Going Dutch

Going Dutch‘ is a term that indicates that each person participating in a group activity pays for himself, rather than any person paying for anyone else, particularly in a restaurant bill. There are two possible senses—each person paying his own expenses, or the entire bill being split (divided evenly) between all participants. In strict usage, ‘Going Dutch’ refers to the former, paying one’s own expenses, and the latter is referred to as ‘splitting the bill,’ but in casual usage these may both be referred to as ‘going Dutch.’ Splitting the bill is generally easier to compute, as it does not require checking what each individual ordered, but has the downside that people who ordered more expensive items are subsidized by others.

One suggestion is that the phrase ‘going Dutch’ originates from the concept of a Dutch door. Previously on farmhouses this consisted of two equal parts. Another school of thought is that it may be related to Dutch etiquette. In the Netherlands, it was not unusual to pay separately when going out as a group. When dating in a one-on-one situation, however, the man will most commonly pay for meals and drinks. The ‘Oxford English Dictionary’ connects ‘go Dutch’ with ‘Dutch treat’ and other phrases many of which have ‘an opprobrious or derisive application, largely due to the rivalry and enmity between the English and Dutch in the 17th c[entury],’ the period of the Anglo-Dutch Wars. Another example is ‘Dutch courage.’

The gambling term ‘dutching’ may be related to ‘go Dutch,’ as it describes a system that shares stakes across a number of bets. It is commonly believed, however, that the Dutch reference here was in fact derived from a gangster, Dutch Schultz, who used this strategy to profit from racing.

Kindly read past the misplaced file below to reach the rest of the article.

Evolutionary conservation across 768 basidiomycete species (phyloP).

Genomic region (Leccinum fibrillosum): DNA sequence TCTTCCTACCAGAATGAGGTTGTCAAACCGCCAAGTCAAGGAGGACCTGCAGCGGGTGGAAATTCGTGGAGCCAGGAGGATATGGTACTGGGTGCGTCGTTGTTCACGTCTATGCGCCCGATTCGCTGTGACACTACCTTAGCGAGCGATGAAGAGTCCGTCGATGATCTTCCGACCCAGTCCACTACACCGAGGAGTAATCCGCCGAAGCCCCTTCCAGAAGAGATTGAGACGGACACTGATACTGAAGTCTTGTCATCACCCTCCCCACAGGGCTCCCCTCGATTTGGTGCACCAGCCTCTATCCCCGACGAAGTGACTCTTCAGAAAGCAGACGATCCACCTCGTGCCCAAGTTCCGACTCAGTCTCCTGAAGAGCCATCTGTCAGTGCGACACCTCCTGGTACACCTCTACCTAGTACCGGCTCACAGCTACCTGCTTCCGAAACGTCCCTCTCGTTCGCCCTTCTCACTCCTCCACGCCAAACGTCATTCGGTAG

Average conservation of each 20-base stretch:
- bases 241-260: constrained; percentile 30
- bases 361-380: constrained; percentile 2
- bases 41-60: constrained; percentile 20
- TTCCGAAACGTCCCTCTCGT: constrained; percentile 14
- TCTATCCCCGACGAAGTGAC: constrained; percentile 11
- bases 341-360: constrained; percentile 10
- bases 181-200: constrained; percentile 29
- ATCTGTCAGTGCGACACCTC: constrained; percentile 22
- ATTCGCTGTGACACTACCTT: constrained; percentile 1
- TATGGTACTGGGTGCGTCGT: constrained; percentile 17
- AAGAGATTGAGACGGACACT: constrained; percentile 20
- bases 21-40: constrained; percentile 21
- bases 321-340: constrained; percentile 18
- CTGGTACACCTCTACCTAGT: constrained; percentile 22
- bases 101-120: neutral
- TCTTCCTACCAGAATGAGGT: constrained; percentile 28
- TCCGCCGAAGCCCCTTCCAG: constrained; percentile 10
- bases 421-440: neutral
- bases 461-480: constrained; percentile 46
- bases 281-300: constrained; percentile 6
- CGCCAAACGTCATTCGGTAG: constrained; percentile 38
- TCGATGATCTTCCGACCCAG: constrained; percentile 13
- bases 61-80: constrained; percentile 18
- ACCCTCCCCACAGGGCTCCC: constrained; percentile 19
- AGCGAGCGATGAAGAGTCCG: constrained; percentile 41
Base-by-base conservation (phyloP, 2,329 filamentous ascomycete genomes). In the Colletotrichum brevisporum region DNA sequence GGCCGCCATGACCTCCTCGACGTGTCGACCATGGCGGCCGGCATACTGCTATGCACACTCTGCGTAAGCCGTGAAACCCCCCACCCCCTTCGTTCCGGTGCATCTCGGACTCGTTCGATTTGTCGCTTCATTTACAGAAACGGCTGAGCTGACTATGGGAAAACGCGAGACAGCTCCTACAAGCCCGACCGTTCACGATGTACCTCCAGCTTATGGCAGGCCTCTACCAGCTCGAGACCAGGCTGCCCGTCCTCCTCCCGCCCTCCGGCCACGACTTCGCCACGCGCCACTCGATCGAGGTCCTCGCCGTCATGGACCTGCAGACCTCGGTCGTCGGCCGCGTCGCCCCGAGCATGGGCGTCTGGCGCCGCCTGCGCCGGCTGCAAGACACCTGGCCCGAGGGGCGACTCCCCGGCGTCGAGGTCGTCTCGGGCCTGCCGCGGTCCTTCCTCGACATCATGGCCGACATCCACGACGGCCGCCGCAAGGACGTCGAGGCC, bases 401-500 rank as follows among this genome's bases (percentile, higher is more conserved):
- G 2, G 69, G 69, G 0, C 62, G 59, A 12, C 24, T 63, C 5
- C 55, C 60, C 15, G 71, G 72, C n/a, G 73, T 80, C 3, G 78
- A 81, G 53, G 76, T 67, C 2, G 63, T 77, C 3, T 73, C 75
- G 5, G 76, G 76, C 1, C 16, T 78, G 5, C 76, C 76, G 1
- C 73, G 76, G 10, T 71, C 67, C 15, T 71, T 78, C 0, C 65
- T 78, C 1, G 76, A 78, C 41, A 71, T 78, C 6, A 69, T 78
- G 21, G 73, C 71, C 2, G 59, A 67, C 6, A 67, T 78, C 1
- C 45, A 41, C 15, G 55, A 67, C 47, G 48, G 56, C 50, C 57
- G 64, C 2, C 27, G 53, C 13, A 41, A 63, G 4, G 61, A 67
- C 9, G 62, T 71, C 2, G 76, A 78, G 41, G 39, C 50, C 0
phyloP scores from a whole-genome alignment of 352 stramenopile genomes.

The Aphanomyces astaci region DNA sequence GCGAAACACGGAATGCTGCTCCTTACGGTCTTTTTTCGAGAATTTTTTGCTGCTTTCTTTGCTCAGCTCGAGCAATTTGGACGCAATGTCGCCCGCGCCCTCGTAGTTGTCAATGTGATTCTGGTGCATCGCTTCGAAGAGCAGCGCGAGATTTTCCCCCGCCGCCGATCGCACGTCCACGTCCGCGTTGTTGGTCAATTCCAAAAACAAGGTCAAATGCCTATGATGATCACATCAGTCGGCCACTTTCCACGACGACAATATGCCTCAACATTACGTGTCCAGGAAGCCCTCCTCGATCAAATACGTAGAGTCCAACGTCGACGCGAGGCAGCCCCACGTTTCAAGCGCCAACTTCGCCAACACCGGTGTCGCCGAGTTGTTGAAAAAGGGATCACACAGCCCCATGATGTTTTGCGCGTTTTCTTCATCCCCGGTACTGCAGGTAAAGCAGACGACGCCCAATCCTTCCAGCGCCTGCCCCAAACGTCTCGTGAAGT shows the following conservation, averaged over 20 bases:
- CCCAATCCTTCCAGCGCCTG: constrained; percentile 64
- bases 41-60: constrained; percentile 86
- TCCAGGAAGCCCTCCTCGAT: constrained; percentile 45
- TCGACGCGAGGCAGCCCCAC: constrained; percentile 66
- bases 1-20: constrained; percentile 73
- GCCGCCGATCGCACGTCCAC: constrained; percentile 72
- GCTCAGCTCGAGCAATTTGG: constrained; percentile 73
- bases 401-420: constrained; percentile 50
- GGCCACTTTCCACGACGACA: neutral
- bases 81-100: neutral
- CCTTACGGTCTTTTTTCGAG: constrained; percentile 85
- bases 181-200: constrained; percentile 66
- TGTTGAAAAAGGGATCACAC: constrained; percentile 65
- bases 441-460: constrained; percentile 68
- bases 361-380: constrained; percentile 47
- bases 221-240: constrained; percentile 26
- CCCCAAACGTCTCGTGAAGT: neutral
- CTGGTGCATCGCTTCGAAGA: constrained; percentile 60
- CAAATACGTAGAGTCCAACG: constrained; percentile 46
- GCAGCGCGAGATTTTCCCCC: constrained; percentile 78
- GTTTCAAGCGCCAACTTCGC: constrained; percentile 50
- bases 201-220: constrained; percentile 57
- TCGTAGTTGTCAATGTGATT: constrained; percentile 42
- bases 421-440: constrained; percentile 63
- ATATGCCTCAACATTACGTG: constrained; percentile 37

In the United States, during the advent of second wave feminism, 1960s and 1970s, the Women’s Movement encouraged women to pay their own way or to pay for men’s meals. It is accepted by some that, on a date between a woman and man, the man takes initiative when it comes to paying the bill, meaning he is the one to pay. However, in countries like Sweden and Norway where social/gender equality is more prevalent, that is to a lesser degree the case.

In Germany, Finland, Sweden, Denmark, Iceland, Canada, Norway, Austria, Switzerland and Australia, the practice of splitting the bill in restaurants is common. In a courtship situation where both parties have a similar financial standing, which is commonplace in the aforementioned nations, the traditional custom of the man always paying in restaurants has largely fallen out of use and is by many, including etiquette authorities, considered old fashioned. Generally a romantic couple will take turns paying the bill or split it. Generally it is assumed that everyone pays for himself or herself in restaurants unless the invitation stated otherwise.